Somewhere around there is an equilibrium point that truly represents what the average mean will be. Don’t make the mistake of not waiting for it.

  9. Wait for the Regression to the Mean

    This mental model is the final mental model about seeing the whole picture in terms of information.

    A change without reason for the change is not a change; it’s just a deviation. As such, it doesn’t represent what will continue to happen in the future.

    A regression to the mean is when things settle back down and resume what they were doing before—this is representative of reality.

  10. What Would Bayes Do (WWBD)?

    Bayes’ Theorem is something that does allow us to conclude the future: based on probabilities and taking into account events that have already occurred. All you need are the rough probabilities of three elements to plug into the Bayes’ formula, and you will come to a more accurate conclusion than so-called experts. This is basic probabilistic thinking.

  11. Do It Like Darwin

    Darwin was not a genius, but he did have one trait that set him apart from others: his undying devotion to truth.

    In doing so, he developed his golden rule (and our mental model) of giving equal weight and attention to arguments and opinions that opposed his own.

    Instead of growing defensive when presented with something that opposed him, he grew critical and sceptical toward himself. This radical open-mindedness puts aside confirmation bias and ego.

  12. Think With System 2

    System 1 focuses on speed and efficiency of thought, while System 2 focuses on accuracy and depth of thought. System 2 is smart, while System 1 is dumb.

    System 1 does more harm than good, but unfortunately, it is the one we default to because it is easier. Gain awareness of the difference between the two; acknowledge System 1, then jump immediately to System 2.

  13. Peer Review Your Perspectives

    Peer Review Your Perspectives. Many of the ways we fail at solving problems are related to our inability to look at other perspectives. We should be continually checking our perspectives through triangulation against those of others.

    Thinking and solving in a vacuum will never work because if you didn’t experience it firsthand, it wouldn’t make sense to you.

  14. Find Your Own Flaws

    This mental model is about resisting the comforting allure of confirmation bias and attempting to scrutinize yourself before others ever get the chance.

    Assume that you are wrong; this especially applies to interpersonal relationships. If you assume that you are at least 1% responsible for the conflict, your illusion of superiority and infallibility is broken, an important factor in social interaction.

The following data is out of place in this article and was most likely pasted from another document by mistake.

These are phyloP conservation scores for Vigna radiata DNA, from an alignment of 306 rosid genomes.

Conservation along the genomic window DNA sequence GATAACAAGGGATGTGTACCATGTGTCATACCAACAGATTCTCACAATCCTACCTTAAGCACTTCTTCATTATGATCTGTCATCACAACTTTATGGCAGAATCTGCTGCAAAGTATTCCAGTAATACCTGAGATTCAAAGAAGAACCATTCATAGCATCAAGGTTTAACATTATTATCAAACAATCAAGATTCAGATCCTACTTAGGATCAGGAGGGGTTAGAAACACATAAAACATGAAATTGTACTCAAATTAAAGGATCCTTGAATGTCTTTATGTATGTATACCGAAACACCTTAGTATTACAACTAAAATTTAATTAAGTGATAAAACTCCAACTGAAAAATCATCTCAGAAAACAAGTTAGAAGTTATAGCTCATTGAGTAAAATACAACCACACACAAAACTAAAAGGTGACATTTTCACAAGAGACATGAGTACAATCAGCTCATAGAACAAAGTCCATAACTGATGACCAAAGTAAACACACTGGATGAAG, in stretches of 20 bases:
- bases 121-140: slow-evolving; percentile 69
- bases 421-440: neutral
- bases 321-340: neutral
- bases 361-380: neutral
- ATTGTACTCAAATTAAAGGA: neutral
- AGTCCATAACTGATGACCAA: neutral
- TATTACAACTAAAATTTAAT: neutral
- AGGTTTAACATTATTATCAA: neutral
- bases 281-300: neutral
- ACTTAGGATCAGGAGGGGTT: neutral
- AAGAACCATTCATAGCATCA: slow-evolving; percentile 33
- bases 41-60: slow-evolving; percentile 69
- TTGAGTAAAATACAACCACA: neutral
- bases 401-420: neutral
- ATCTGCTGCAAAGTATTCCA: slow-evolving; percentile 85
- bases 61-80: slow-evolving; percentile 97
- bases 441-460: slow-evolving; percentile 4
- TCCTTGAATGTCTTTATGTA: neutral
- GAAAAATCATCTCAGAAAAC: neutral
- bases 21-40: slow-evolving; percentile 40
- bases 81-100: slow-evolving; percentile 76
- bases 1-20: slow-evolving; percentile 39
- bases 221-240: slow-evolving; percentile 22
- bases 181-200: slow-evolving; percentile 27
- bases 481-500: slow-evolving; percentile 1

15. Separate Correlation From Causation

    Separate Correlation From Causation. They are entirely different things. Forcing a relationship where none exists will cause you to chase the wrong issue. In addition, you must separate proximate cause from root cause—the root cause is what we always want, and it can be reached through a series of questions.

  16. Storytell in Reverse

    When it comes to causation, sometimes we need to get better at thinking in a specific manner. You have a visual aid in a fishbone diagram, which document causes of causes and so on. This is storytelling in reverse because you start with a conclusion, and you work backwards through sometimes ambiguous means.

  17. SCAMPER It

    The SCAMPER method stands for seven techniques that help direct thinking toward novel ideas and solutions: (S) substitute, (C) combine, (A) adapt, (M) minimize/magnify, (P) put to another use, (E) eliminate, and (R) reverse.

  18. Get Back to First Principles

    When we try to solve problems, oftentimes we attempt to follow methods or a specific path just because they are the conventional means. But are they the best? First principles thinking strips away assumptions and leaves you with only a set of facts and a desired outcome. From there, you can forge your own solution.

  19. Avoid Direct Goals

    Direct goals are like shooting for the moon, while anti-goals, or inverse goals, are about avoiding crashing into the earth and doing everything to prevent that from happening. This has just as good a chance of achieving the outcome you want through direct goals, but it might get you there quicker and more efficiently. Articulate the factors involved in a worst-case scenario, then devote your time to preventing them.

Mental Models: 30 Thinking Tools That Separate the Average from the Exceptional. Improved Decision-Making, Logical Analysis, and Problem-Solving

Author(s): Peter Hollins

Short Blurb: 30 Practical and applicable guidelines to think smarter, faster, and with expert insight (even if … Read more
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Part 19 of 29 in the 📖 Mental Models book series.

Series Start | Mental Models - Day 18 | Mental Models - Day 20